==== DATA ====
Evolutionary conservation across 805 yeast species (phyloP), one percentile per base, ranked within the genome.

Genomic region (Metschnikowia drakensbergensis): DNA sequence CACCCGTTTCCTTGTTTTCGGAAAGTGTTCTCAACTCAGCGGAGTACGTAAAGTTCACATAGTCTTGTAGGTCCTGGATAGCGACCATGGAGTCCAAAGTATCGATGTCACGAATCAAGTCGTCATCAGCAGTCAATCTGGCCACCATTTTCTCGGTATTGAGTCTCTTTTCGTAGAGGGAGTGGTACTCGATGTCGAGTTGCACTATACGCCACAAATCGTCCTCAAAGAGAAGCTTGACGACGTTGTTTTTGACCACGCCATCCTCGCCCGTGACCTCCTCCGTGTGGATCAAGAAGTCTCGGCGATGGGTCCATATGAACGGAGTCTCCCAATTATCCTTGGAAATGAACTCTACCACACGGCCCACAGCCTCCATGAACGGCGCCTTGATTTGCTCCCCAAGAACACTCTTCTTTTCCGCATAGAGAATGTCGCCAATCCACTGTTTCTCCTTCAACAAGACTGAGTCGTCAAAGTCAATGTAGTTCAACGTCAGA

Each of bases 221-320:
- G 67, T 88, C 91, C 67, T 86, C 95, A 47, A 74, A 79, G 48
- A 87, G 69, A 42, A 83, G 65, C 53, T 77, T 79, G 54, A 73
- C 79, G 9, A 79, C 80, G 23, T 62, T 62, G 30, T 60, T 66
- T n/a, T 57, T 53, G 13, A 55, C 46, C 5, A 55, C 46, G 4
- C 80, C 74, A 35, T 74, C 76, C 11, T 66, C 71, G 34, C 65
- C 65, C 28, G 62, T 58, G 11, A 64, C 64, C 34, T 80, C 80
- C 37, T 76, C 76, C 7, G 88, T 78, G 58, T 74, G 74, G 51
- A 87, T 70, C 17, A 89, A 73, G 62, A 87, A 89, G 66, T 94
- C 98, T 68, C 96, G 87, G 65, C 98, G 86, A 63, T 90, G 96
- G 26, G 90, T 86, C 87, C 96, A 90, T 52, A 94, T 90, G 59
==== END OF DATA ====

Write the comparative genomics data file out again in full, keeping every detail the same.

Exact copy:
Evolutionary conservation across 805 yeast species (phyloP), one percentile per base, ranked within the genome.

Genomic region (Metschnikowia drakensbergensis): DNA sequence CACCCGTTTCCTTGTTTTCGGAAAGTGTTCTCAACTCAGCGGAGTACGTAAAGTTCACATAGTCTTGTAGGTCCTGGATAGCGACCATGGAGTCCAAAGTATCGATGTCACGAATCAAGTCGTCATCAGCAGTCAATCTGGCCACCATTTTCTCGGTATTGAGTCTCTTTTCGTAGAGGGAGTGGTACTCGATGTCGAGTTGCACTATACGCCACAAATCGTCCTCAAAGAGAAGCTTGACGACGTTGTTTTTGACCACGCCATCCTCGCCCGTGACCTCCTCCGTGTGGATCAAGAAGTCTCGGCGATGGGTCCATATGAACGGAGTCTCCCAATTATCCTTGGAAATGAACTCTACCACACGGCCCACAGCCTCCATGAACGGCGCCTTGATTTGCTCCCCAAGAACACTCTTCTTTTCCGCATAGAGAATGTCGCCAATCCACTGTTTCTCCTTCAACAAGACTGAGTCGTCAAAGTCAATGTAGTTCAACGTCAGA

Each of bases 221-320:
- G 67, T 88, C 91, C 67, T 86, C 95, A 47, A 74, A 79, G 48
- A 87, G 69, A 42, A 83, G 65, C 53, T 77, T 79, G 54, A 73
- C 79, G 9, A 79, C 80, G 23, T 62, T 62, G 30, T 60, T 66
- T n/a, T 57, T 53, G 13, A 55, C 46, C 5, A 55, C 46, G 4
- C 80, C 74, A 35, T 74, C 76, C 11, T 66, C 71, G 34, C 65
- C 65, C 28, G 62, T 58, G 11, A 64, C 64, C 34, T 80, C 80
- C 37, T 76, C 76, C 7, G 88, T 78, G 58, T 74, G 74, G 51
- A 87, T 70, C 17, A 89, A 73, G 62, A 87, A 89, G 66, T 94
- C 98, T 68, C 96, G 87, G 65, C 98, G 86, A 63, T 90, G 96
- G 26, G 90, T 86, C 87, C 96, A 90, T 52, A 94, T 90, G 59